“He has that knowledge and it’s beautiful to watch,” Boyega says. “He has a great balance between the artistic and technical elements of acting, which is what it’s all about.” Peers on set, Boyega marveled at their differences away from the glare of the camera. “He told me about his career and his house. I realized that I probably couldn’t relate to him about finances because he’s on another level.”

Boyega plays the character of Finn, who he describes as being “in conflict, mostly with himself and also with the powers” but is tight-lipped about why this conflict exists, or which powers he means for that matter—the Force? Asked what would happen if he was to say, he jokes that Abrams would fly a robotic helicopter overhead and he’d disappear from Hollywood forever. “I’d literally be a regular on [British soap opera] EastEnders after that.”

What he will disclose, however, is that Finn is a character with a “unique” narrative “never before seen” in the Star Wars universe. “We’ve seen him in the Stormtrooper outfit and his own clothes. Why is that?” The answer, he says, is “very surprising.” And if you think you’ve worked it out, the chances are you’re wrong. “J.J. will send me YouTube clips of fans reacting to things online and it’s funny. The fans have no idea. It’s great they are talking, but nobody has a clue.” Boyega got his first big dose of attention when the film’s trailer was released earlier this year. A minority of the millions watching on YouTube questioned why a black actor was playing a Stormtrooper, the racist underbelly of the Internet showing itself to be no more advanced than when the original film was released in the ’70s. Boyega’s response was a dignified but forthright Instagram message: “Get used to it.”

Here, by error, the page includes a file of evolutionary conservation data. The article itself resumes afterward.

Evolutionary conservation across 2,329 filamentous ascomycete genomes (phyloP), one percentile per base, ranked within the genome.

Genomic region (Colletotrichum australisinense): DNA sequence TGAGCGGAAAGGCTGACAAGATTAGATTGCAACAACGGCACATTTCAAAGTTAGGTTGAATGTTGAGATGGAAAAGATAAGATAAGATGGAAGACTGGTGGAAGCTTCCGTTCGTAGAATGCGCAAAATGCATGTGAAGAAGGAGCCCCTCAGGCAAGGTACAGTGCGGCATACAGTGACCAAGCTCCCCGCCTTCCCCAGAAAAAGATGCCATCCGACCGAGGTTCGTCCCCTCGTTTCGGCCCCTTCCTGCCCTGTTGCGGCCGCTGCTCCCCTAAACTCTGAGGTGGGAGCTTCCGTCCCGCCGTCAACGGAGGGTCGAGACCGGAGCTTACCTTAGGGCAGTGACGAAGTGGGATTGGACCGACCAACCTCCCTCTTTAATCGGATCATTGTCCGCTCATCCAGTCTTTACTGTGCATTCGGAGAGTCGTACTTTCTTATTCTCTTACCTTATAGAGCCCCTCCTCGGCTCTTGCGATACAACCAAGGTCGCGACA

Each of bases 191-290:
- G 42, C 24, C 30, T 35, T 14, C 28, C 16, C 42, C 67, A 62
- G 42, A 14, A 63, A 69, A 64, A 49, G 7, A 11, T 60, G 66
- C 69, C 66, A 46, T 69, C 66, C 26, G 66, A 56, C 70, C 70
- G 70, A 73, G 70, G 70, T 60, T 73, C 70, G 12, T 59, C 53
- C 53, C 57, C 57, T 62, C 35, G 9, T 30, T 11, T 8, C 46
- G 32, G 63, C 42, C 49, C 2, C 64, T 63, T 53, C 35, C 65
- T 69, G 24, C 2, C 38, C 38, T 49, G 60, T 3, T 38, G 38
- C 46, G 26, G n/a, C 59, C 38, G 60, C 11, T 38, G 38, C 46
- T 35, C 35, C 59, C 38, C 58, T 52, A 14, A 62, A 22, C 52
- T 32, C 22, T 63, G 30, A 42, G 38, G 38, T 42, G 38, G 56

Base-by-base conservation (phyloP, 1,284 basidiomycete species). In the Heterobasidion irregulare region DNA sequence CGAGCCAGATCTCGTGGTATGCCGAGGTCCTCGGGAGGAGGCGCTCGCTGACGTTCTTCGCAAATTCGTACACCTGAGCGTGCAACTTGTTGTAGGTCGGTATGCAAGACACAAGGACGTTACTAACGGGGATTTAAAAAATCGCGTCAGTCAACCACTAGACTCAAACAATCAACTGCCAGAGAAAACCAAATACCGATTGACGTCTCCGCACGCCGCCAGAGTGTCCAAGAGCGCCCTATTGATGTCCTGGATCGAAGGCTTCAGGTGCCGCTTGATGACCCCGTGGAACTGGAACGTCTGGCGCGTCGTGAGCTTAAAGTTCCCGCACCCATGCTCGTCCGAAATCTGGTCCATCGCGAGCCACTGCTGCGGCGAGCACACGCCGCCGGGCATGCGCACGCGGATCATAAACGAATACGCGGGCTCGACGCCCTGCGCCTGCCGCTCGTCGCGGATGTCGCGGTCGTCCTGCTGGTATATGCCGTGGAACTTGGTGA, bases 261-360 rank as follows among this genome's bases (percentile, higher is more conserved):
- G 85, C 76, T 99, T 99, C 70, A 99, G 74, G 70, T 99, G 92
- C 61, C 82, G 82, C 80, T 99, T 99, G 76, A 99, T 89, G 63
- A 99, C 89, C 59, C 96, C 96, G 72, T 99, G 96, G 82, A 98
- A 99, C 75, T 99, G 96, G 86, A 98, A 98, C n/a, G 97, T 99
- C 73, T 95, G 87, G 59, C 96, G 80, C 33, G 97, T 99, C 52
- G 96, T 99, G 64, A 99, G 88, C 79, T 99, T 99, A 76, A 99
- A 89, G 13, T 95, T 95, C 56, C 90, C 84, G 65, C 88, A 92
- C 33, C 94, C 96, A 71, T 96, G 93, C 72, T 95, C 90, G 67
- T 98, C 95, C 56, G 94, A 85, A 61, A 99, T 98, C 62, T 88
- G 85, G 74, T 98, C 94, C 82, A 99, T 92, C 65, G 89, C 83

“It was unnecessary,” he says of the negativity. “I’m in the movie, what are you going to do about it? You either enjoy it or you don’t. I’m not saying get used to the future, but what is already happening. People of color and women are increasingly being shown on-screen. For things to be whitewashed just doesn’t make sense.”